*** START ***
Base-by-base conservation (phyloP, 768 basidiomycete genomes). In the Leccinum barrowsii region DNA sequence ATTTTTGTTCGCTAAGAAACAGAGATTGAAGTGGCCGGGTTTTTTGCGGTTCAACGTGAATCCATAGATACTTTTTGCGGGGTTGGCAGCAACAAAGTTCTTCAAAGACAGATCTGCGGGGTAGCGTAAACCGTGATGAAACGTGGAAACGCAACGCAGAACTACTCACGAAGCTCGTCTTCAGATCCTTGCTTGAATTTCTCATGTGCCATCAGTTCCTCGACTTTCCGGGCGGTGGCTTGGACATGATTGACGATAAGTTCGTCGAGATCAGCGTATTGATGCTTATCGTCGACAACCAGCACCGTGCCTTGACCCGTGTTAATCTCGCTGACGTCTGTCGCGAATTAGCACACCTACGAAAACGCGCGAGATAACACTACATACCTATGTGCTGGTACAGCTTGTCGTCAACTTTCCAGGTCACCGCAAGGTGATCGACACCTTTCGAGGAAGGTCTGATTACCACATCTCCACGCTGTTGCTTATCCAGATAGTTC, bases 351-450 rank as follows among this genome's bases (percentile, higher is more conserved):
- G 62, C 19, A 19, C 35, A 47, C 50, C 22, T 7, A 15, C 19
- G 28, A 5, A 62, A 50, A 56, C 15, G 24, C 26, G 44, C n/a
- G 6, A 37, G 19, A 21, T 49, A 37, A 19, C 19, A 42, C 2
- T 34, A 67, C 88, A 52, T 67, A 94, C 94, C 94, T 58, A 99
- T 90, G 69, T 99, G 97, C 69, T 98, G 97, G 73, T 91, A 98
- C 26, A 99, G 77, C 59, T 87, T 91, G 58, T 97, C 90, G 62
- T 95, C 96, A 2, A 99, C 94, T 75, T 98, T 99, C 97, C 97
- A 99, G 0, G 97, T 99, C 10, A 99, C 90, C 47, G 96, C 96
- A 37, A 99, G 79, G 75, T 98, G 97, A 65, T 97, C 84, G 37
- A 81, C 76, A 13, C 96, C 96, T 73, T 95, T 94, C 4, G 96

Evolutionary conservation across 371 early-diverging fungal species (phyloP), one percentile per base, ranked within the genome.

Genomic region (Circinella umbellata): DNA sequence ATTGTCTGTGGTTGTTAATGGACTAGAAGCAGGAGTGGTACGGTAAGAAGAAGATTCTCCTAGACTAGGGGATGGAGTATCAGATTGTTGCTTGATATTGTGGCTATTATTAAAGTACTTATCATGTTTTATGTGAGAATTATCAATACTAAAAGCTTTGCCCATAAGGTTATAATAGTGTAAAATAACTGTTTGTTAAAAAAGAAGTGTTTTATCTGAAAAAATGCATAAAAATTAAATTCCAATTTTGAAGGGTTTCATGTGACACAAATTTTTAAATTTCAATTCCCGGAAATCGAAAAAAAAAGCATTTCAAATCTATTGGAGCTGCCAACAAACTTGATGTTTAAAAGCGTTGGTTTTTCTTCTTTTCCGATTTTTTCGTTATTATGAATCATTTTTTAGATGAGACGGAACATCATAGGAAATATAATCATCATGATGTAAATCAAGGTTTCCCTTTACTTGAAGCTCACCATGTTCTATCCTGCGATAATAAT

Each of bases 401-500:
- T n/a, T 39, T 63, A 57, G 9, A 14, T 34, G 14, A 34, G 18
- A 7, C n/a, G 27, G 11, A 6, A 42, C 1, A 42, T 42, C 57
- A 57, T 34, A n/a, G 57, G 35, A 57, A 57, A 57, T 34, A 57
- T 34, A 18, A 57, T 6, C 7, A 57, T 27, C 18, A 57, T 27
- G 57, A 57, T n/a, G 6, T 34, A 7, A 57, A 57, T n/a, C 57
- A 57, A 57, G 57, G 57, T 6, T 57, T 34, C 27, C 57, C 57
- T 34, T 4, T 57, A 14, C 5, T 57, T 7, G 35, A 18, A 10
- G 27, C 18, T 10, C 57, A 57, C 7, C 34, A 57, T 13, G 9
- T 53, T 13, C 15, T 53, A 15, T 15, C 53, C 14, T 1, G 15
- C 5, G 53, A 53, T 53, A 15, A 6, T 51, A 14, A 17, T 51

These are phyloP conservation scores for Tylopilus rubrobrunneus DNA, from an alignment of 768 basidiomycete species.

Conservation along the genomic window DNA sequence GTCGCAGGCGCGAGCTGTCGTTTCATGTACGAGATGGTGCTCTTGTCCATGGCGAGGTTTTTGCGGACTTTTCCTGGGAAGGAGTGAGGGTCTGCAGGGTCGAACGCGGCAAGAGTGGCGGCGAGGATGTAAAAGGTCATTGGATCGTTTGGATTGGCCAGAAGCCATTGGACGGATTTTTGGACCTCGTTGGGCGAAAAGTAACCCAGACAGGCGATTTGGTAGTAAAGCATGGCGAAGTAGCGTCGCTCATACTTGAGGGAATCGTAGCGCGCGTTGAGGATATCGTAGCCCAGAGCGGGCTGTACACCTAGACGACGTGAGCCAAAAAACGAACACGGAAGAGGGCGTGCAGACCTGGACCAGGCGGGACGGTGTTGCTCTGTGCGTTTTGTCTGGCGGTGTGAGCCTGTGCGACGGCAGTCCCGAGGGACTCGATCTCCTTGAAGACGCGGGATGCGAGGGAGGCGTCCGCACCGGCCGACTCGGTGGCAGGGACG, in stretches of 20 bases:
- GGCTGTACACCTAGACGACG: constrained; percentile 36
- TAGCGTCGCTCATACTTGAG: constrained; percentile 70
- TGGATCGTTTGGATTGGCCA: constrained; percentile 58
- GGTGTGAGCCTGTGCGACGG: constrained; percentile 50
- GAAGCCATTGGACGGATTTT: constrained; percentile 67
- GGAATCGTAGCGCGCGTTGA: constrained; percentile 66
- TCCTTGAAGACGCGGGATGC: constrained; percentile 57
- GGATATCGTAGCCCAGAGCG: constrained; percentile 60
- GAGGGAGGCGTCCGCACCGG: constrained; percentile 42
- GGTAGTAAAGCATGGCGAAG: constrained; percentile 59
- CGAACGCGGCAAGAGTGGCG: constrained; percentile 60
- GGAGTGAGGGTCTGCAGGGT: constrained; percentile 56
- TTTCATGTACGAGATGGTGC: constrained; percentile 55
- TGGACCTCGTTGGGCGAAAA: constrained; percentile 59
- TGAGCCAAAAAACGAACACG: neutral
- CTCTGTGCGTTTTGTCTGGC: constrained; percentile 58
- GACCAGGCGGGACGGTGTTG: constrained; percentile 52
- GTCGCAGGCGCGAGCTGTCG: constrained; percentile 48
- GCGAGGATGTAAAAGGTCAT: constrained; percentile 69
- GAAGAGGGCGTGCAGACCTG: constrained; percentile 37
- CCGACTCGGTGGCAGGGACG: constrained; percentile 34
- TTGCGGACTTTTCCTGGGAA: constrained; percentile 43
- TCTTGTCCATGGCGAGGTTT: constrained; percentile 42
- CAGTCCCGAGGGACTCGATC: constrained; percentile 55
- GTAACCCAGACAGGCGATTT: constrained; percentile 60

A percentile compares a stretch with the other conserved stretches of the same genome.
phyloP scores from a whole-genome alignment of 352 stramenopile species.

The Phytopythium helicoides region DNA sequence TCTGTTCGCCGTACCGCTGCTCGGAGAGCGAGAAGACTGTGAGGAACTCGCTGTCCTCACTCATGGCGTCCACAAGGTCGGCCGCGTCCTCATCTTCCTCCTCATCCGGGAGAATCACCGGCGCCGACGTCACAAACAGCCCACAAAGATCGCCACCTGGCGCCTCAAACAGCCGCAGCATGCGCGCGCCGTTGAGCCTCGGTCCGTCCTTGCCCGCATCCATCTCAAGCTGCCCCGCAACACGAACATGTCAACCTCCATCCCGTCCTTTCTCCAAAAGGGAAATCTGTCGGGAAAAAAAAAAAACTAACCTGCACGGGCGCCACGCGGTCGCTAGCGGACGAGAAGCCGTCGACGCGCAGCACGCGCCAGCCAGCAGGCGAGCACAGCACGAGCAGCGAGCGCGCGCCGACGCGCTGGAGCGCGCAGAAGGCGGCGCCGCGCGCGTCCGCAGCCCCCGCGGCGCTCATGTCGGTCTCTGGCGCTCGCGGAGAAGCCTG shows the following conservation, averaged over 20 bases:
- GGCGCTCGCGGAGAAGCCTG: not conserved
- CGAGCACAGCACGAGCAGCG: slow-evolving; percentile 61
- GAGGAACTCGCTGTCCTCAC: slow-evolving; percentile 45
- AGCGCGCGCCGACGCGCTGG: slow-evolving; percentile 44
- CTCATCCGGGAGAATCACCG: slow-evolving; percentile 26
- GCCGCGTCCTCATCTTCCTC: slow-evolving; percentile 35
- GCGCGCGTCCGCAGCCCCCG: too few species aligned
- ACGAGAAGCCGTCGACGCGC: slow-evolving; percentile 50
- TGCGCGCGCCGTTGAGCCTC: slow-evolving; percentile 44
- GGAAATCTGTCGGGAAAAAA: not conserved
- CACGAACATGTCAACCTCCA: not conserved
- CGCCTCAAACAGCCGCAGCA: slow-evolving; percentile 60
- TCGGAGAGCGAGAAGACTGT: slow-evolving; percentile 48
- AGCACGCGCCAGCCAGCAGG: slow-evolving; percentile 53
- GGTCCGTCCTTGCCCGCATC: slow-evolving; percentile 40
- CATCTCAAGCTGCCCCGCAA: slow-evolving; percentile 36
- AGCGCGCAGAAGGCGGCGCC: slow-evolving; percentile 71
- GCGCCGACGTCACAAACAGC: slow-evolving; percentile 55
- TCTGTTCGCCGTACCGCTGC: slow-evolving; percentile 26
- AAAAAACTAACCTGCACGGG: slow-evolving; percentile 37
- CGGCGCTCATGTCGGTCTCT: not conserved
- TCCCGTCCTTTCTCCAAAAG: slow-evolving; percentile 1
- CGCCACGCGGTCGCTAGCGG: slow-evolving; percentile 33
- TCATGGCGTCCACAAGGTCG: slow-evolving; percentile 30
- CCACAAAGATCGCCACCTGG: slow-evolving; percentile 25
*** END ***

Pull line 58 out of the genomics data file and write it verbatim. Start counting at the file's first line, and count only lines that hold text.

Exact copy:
- AGCGCGCGCCGACGCGCTGG: slow-evolving; percentile 44